• I keep seeing this scenario in the back of my mind …
            Take a look at the equity markets .. all beat up such that many folks have now fled to bonds (of all things paying nothing).  The fed had the cost of money at near zero.
            Exactly what is to stop some big bank from buying the equity markets low with near zero interest rate money from the fed ?
            Talk about making the rich richer.  Of course, they won’t get rich until the Republicans show up, but it will have been setup by the Democrats.

  • McQ[W]hy the German approach – essentially getting government out of the way while providing incentives to businesses for expansion and hiring – was superior to the tried and consistently failed tactic of huge amounts of government deficit spending as a “stimulus”.

    I suggest that The Dear Golfer would argue that his policies ARE “providing incentives to businesses for expansion and hiring”… when the GOP isn’t obstructing things, that is.  So what are the Boche doing that they weren’t doing before?  I’m guessing that they haven’t dismantled their nanny state, that taxes are still quite high, etc.

    It seems to me possible that Germany’s good performance is due to a few other factors:

    1.  Lousy economic performance in the US and elsewhere in Europe, which tends to RELATIVELY boost Germany’s performance;

    2.  An inherently robust economy and manufacturing sector;

    3.  Most importantly, a STABLE economic environment.  I think that a big problem for the US economy at the present time is uncertainty about the future: what will tax rates be in six months?  What will the costs of ObamaCare really be after all the commissions and boards get done setting policies?  Will cap and tax make it through the Congress in some form?  Will the EPA mandate it by bureaucratic fiat?  Even if Uncle Sugar wasn’t spending money like a drunken sailor, all these unanswered questions must be causing a great deal of caution among businessmen and investors, which leads to sluggish growth and little hiring.  In contrast, the Germans (I suspect) have a pretty good idea what the future holds because it won’t be much different from the past.

    • I suspect you are right, but any reduction in state spending would help things. It is also a signal of the government’s intent.

      • “Goernment’s intent” is pretty important.  I gather that Berlin has been signalling the intent to help businesses by making their way a bit smoother.  Washington, on the other hand, has signalled little but outright hatred of businesses.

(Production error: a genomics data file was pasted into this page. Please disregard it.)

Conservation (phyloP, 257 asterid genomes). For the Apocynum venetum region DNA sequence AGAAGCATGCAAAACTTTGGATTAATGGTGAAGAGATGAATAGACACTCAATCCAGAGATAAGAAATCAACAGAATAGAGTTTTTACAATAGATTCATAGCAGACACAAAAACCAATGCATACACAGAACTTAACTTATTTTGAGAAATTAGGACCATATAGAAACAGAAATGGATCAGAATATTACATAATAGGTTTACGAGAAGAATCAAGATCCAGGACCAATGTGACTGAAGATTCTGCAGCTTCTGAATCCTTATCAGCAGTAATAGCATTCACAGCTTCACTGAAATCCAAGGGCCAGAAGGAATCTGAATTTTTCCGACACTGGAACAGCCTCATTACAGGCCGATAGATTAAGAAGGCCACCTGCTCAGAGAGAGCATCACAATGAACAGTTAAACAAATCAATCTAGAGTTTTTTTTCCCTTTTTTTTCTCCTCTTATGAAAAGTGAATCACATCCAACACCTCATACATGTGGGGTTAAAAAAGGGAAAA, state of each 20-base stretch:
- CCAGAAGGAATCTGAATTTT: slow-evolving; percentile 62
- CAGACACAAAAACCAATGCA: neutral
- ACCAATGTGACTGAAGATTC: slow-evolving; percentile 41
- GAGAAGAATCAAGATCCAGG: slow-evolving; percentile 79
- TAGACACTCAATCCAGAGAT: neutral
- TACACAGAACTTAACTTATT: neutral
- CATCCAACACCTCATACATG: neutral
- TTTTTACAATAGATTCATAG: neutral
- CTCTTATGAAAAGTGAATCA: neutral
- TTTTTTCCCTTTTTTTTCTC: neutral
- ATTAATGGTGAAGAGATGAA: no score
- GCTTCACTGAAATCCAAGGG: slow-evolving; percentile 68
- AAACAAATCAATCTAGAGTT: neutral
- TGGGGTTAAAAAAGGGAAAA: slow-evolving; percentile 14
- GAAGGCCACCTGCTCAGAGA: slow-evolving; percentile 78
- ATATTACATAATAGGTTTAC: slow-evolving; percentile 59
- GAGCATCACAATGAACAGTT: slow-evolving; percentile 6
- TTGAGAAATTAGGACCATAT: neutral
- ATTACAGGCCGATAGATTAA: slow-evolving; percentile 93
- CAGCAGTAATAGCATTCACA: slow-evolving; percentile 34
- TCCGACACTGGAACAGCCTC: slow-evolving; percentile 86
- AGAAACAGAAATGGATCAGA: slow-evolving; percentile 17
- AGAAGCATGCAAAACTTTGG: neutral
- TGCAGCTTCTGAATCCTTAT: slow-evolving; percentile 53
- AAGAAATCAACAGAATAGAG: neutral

• This is not the first time Germany acted smart economically. It is my understanding that in the 50s, the Germans moved forward with free market reforms, which kick started their economy, and in fact produced impressive economic growth. They did this against the advice of New Deal-raised Americans. So what we are seeing now is history repeating itself.

    Many think that Germany was rebuild by the Marshall Plan. In fact, Germany was not an initial recipient of the Marshall Plan, which sent most the money to rebuild England and France and other allies. Germany was added on later, but the Plan did not really fully offset reperations Germany had to pay (and they also had to pay for the occupation). All added, Germany operated at a net loss, as did the US which gave money to England/France directly via the Plan, and indirectly (via Germany). England and France got the $$$, but they adopted socialism so it availed them little. Germany did well because it adopted free markets, although the Plan did prevent reperations from destroying Germany.

  • It’s generally accepted that Japan’s problems are the result of a political decision to pretend that their banks were solvent. And while I think their theory of never ending government stimulus is wrong, at least they can point to actual physical assets (roads, trains, airports, bridges etc) as an outcome.
    Our elites are suffering from the same delusion. We are suffering through a balance sheet recession. Until our political leaders accept that, we are going to be spinning our wheels.

    • Unfortunately, those roads, trains, airports, bridges etc only account for less than 10% of the stimulus

  • For those of you who have not been to Japan lately, I have to say for them that they have the best road system I have ever seen – even if they do drive on the wrong side.  They have outstanding inner city metro bus and subway systems.  And their intra-city rail system is the envy of all who are familiar with it.

    Having said all that, it came with a price.  10 years and tens of trillions of yen of taxpayer money plunged into the infrastructure not for the real purpose of the upgrades they are so proud of today but for the purpose of jump-starting a sluggish economy.  And the result today?  Unemployment stagnant around the 8.0% mark and GDP creeping along at 1.5-2.5% annually.

    And this is the model Krugman and others of his ilk are so proud of!?!?!?!?!?

    • They  are also a dying society.  Somebody will inherit all that cool stuff.  The Japanese have decided it won’t be their children…since they are not having them.

      • Just like the Muslims will inherit Europe, and the central Americans will inherit the USA.

        The big human truth is that affluence causes huge drops in birth rates. Although granted the Japanese are an extreme example.

  • Mr. Loeb’s views, irrespective of their validity, point to a bigger problem for the economy: If business leaders have a such a distrust of government, they won’t invest in the country. And perception is becoming reality.
    Just last week, Paul S. Otellini, chief executive of Intel, said at a dinner at the Aspen Forum of the Technology Policy Institute that “the next big thing will not be invented here. Jobs will not be created here.”

    I see this every day .. my employer is only hiring in India and China.
    I don’t expect this to change while Obama occupies the White House, and by the time he goes off to permanently play golf, it may be extremely difficult to turn around.

    • I was thinking about this yesterday and I am wondering if we won’t see a serious move in the USA until lawyers start getting outsourced to India. Then, there will be hell to pay and a serious look at making our nation competitive again. Or to put up some additional barriers for lawyers at least.

  • History repeats itself.  By the mid-30’s, the recession they experienced was a memory for Western Europeans.
    Meanwhile, FDR’s New Deal kept the American economy stumbling through a series of recessions we now call the Great Depression.